“In some ways, I don’t think they ever thought about the impact their off-court appearance could have on themselves or their careers,” Ely-Gash said.
Building the base
Her big break came when her assistant coach at Tennessee, Nikki Caldwell Fargas, became the UCLA women’s head coach.
“I have to give Nikki a lot of credit for helping me make this a business,” Ely-Gash said. “I said, ‘Hey, can I dress you for a few games?’ She said yes, and a lot of people noticed. I got a lot of exposure.”
Fargas is now the Louisiana State University head coach—and still a client. That’s led to a number of referrals, Ely-Gash said. Most of her marketing is through word of mouth and social media, she said.
Her client list includes Indiana Fever Coach Stephanie White and Indiana Fever star Tamika Catchings, as well as WNBA stars Sue Bird and Swin Cash and former Indiana Pacer C.J. Watson.
She’s also making a name as the NCAA’s brand ambassador for this year’s women’s Final Four in Indianapolis. She’s hosting the first-ever style show in conjunction with the event. The games will be held in Bankers Life Fieldhouse April 3-5, and the show will be the Friday of that weekend in the Indiana Convention Center.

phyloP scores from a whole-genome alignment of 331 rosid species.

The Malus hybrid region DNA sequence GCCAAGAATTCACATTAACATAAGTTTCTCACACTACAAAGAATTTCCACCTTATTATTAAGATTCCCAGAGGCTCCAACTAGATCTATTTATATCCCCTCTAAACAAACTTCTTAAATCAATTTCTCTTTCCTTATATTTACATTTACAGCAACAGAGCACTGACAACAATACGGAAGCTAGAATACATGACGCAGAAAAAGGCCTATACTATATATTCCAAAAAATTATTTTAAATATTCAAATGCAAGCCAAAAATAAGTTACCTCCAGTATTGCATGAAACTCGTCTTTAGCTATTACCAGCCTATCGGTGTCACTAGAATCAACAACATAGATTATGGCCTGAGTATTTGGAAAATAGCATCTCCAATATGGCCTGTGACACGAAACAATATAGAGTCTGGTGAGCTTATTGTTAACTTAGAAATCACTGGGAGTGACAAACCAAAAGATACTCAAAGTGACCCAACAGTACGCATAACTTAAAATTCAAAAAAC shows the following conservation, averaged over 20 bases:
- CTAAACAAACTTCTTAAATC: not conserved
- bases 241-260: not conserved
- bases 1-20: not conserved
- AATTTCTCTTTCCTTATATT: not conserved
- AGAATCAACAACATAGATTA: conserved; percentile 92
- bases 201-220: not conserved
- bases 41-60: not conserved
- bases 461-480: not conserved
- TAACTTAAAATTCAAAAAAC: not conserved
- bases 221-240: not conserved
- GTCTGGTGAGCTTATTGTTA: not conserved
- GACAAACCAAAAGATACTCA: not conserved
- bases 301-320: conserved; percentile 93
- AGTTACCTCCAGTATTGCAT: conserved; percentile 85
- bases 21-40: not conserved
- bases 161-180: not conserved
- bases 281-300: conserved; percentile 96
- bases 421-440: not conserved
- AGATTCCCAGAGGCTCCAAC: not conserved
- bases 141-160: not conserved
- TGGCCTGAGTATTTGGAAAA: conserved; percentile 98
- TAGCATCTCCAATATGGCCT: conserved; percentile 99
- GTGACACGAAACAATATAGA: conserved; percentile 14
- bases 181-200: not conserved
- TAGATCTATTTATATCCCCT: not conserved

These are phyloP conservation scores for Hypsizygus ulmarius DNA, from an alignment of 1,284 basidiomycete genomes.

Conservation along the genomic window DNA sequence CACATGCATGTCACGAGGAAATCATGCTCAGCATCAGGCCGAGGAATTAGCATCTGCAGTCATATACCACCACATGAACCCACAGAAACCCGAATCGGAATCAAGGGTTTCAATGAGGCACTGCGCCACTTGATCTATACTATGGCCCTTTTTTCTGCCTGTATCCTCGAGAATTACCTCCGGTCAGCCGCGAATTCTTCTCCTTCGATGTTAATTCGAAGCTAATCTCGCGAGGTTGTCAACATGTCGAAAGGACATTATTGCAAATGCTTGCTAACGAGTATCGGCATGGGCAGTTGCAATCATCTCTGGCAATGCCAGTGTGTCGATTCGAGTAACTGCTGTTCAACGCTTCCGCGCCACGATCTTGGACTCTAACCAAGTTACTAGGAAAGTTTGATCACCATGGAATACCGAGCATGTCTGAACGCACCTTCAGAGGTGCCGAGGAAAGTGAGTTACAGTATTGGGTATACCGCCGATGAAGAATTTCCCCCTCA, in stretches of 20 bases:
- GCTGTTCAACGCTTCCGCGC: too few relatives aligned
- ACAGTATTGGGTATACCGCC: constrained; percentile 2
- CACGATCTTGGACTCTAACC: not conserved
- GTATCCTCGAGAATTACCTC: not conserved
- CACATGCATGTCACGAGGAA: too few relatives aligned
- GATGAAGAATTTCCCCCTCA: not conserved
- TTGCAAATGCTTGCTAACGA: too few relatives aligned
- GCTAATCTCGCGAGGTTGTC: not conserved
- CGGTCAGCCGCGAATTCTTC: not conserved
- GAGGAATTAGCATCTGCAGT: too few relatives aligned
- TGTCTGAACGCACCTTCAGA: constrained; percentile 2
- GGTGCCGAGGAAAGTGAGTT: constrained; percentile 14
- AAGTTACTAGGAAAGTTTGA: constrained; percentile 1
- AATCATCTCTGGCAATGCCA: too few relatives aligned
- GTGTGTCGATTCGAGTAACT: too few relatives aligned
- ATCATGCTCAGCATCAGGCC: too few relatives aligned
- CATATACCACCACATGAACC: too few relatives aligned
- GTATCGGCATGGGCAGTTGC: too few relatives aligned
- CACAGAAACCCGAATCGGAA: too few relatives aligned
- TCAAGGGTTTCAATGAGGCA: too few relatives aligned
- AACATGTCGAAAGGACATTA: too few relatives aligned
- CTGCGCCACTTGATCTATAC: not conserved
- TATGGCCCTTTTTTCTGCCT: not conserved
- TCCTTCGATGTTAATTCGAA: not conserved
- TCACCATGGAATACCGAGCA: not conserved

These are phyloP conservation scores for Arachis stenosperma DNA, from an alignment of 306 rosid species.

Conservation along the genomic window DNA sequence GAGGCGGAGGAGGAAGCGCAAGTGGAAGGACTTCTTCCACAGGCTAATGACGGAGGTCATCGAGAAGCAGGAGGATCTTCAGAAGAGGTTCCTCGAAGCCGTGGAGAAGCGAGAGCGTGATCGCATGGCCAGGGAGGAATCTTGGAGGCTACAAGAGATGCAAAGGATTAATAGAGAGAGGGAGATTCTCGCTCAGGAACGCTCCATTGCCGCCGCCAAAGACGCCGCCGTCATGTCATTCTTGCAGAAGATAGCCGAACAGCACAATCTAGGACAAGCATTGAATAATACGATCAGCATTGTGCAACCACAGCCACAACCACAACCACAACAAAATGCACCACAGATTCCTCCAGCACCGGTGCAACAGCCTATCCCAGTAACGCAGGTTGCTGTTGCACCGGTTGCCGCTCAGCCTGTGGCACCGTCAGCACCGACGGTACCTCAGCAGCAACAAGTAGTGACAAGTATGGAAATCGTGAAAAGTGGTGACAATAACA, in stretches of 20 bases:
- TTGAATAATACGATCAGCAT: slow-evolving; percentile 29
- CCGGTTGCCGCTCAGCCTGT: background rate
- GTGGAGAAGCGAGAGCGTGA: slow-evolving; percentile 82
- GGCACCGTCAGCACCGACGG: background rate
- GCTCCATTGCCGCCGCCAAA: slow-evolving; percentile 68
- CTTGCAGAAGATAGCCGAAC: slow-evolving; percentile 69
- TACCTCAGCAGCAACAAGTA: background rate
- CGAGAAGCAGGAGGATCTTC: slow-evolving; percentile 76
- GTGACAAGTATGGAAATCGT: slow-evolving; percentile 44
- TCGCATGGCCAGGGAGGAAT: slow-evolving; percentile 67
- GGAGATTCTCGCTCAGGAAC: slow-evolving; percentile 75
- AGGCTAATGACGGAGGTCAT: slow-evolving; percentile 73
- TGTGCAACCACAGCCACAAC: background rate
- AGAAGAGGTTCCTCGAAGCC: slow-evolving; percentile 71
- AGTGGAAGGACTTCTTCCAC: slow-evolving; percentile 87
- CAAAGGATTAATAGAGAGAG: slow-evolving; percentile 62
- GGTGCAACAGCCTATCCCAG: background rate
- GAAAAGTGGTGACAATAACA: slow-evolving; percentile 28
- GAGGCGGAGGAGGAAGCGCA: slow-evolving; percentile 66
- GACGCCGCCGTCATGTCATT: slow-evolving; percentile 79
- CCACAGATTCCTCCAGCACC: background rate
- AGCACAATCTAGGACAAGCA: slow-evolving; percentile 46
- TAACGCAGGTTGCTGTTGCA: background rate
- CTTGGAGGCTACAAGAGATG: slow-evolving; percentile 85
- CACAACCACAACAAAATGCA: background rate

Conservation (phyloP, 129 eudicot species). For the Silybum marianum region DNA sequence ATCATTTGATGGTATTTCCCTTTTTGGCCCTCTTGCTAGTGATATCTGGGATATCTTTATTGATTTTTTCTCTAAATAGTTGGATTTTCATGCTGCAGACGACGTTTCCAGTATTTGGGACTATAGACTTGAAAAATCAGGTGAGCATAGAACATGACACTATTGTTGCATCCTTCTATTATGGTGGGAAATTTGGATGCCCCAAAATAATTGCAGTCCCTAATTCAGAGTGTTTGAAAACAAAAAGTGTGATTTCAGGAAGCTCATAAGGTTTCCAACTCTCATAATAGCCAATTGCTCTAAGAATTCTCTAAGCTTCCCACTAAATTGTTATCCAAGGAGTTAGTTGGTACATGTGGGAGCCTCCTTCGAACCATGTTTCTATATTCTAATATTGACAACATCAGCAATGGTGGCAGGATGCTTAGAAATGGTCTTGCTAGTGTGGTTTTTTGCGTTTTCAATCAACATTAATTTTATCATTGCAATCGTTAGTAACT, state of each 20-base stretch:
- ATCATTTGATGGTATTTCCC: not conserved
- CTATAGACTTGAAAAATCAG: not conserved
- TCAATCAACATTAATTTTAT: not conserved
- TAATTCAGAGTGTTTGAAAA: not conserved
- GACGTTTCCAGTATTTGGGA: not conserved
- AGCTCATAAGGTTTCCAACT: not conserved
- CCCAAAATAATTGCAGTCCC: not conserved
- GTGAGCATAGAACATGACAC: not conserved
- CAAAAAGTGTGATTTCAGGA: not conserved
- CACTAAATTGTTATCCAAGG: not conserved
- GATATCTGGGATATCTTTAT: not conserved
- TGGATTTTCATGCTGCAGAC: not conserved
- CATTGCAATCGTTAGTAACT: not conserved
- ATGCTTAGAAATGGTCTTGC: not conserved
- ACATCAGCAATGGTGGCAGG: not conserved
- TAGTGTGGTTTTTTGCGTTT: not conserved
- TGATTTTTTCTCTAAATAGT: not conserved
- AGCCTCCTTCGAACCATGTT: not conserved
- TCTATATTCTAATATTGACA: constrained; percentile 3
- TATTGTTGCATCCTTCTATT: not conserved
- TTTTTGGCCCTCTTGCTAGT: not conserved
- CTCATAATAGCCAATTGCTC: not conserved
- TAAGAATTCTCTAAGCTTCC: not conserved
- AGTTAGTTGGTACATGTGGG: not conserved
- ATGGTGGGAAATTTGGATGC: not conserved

NCAA officials expect up to 6,000 spectators to attend Ely-Gash’s Hoops Meets Heels featuring 70 models, including basketball players and coaches as well as media members and central Indiana celebrities.
“The fashion show will mimic a basketball game,” Ely-Gash said. “It’s going to be really unique.”
It will also include a showcase ofclassic Pat Summitt ensembles “with a modern twist,” Ely-Gash added. A concert featuring Salt-n-Pepa will follow.
And before the Final Four weekend ever tips off, Ely-Gash is making dozens of media appearances on behalf of the event in her hometown.
“With Shyra serving as a brand ambassador and also involved in the fashion world, it was a natural to include her,” said Anucha Browne, NCAA vice president for women’s basketball championships. “We have high expectations for both [the fashion show and concert], which are free and open to the public.”
Ely-Gash has always subscribed to the notion that style and beauty are more than skin deep.